By Lauren Smart
By Jane R. LeBlanc
By Lauren Smart
By Elaine Liner
By Jim Schutze
By Rachel Watts
Almost everyone has his or her moment of high-end hilarity in Noises Off—this script would be funny if it were performed by sock puppets—but overall the Stage West production tends to sag a tad where it should be tight and bright. Pam Daugherty comes off tired and exasperated in every role she plays, and that works when she's Mrs. Clackett, but not when she's "Dotty Otley," the aging TV star hoping Nothing On will be her comeback vehicle. As skin-baring tart Vicki and as Brooke, the bit of fluff playing her, Pistorius isn't daffy enough by half. (In the mostly terrible 1992 movie version directed by Peter Bogdanovich, the only one who got the tone right was, believe it or not, Nicolette Sheridan, who made Vicki/Brooke a sweet but idiotic bombshell.)
As the ever-frazzled but always frisky director Lloyd (he's diddling two actresses AND the pretty stage manager), Alex Chrestopoulos retreats when he should attack. Lloyd is one Paxil away from a breakdown as he watches his final dress rehearsal of Nothing On disintegrate before him. If ever an actor had license to roar, it's with Lloyd. But at Stage West, Chrestopoulos is so subtle with reactions he could be doing Beckett. He's also a bit of a mumbler, making him hard to hear from the back of the house.
Jerry Russell, the boss at Stage West, gets some fine bits of business as the hard-of-hearing but strong-of-drinking Selsdon Mowbray, the old actor playing the burglar who consistently disappears right before his entrance cue and then blows his crucial, act-ending line.
Tech- and design-wise, this Noises Off is way off. Scenic designer Jim Covault, who also directed this production, has made the main room in the playwright's home antiseptically bare. The lumber on the staircase is more fishing cabin than country mansion. And why are there eight doors on this set when the script calls for seven? (Odd numbers being funnier than even.)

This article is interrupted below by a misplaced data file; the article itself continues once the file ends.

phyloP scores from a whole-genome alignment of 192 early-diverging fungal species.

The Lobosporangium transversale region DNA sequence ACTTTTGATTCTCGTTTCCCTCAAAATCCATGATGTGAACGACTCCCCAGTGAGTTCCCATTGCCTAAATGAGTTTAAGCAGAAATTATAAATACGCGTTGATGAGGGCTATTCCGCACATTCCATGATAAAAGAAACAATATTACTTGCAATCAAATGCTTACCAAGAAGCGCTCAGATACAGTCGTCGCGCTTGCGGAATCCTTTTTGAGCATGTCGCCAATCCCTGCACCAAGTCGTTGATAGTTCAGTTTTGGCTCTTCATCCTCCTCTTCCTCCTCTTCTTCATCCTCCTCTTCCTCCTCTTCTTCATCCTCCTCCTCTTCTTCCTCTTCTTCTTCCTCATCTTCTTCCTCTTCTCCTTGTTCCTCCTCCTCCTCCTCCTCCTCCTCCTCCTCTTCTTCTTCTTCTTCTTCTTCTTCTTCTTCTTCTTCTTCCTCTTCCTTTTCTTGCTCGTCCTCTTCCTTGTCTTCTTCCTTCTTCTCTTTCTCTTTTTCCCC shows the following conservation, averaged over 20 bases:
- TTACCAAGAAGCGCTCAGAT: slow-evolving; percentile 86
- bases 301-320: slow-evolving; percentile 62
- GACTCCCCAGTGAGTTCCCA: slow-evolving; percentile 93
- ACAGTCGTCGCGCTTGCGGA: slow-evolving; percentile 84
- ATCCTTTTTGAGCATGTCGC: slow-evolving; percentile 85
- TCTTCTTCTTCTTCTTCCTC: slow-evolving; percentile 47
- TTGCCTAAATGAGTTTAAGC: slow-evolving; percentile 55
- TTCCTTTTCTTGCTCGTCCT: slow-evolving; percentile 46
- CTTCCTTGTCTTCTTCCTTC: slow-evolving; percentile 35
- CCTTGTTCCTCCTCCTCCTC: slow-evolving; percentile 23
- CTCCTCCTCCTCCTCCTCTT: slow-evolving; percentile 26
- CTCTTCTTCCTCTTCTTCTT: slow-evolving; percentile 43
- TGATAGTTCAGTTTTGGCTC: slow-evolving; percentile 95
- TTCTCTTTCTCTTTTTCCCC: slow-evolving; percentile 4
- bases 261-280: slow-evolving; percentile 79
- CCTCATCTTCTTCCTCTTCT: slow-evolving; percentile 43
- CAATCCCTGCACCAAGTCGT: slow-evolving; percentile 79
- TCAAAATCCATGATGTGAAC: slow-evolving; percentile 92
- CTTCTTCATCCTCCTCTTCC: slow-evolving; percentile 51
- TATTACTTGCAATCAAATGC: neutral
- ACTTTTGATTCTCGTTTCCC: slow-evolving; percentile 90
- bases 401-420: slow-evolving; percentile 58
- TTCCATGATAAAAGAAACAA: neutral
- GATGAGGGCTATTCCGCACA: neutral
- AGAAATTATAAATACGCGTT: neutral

Covault also has gone fuzzy on the physical comedy the second act depends upon. In wild pantomime the Nothing On cast juggles among them a fire axe, several bouquets, a bottle of booze, plates of sardines and other props. But the Stage West bunch does it like sleight of hand instead of the more visual Roman comedy slapstick that would get bigger laughs.
Covault has also done the costumes. Our sympathies to the pretty Miss Pistorius, stuck in the tightest, ugliest underthings imaginable.
The message of Noises Off, if there is one, is that sometimes the worst productions stick in the memory longer than the best. As flabby as Stage West's attempt at farce can be at times, it's still good professional theater. Not at all like that Dracula that once played on a Dallas stage, where the actors kept forgetting to use the door to the castle and instead walked on and off around the edge of the set. Or Some Like It Hot at the Music Hall, starring a doddering Tony Curtis, who had to be supported by chorus boys under each arm just to walk downstage, where he read his lines haltingly from large video screens placed stage right and stage left.
As memorable as these were, it helps when both cast and audience are in on the joke.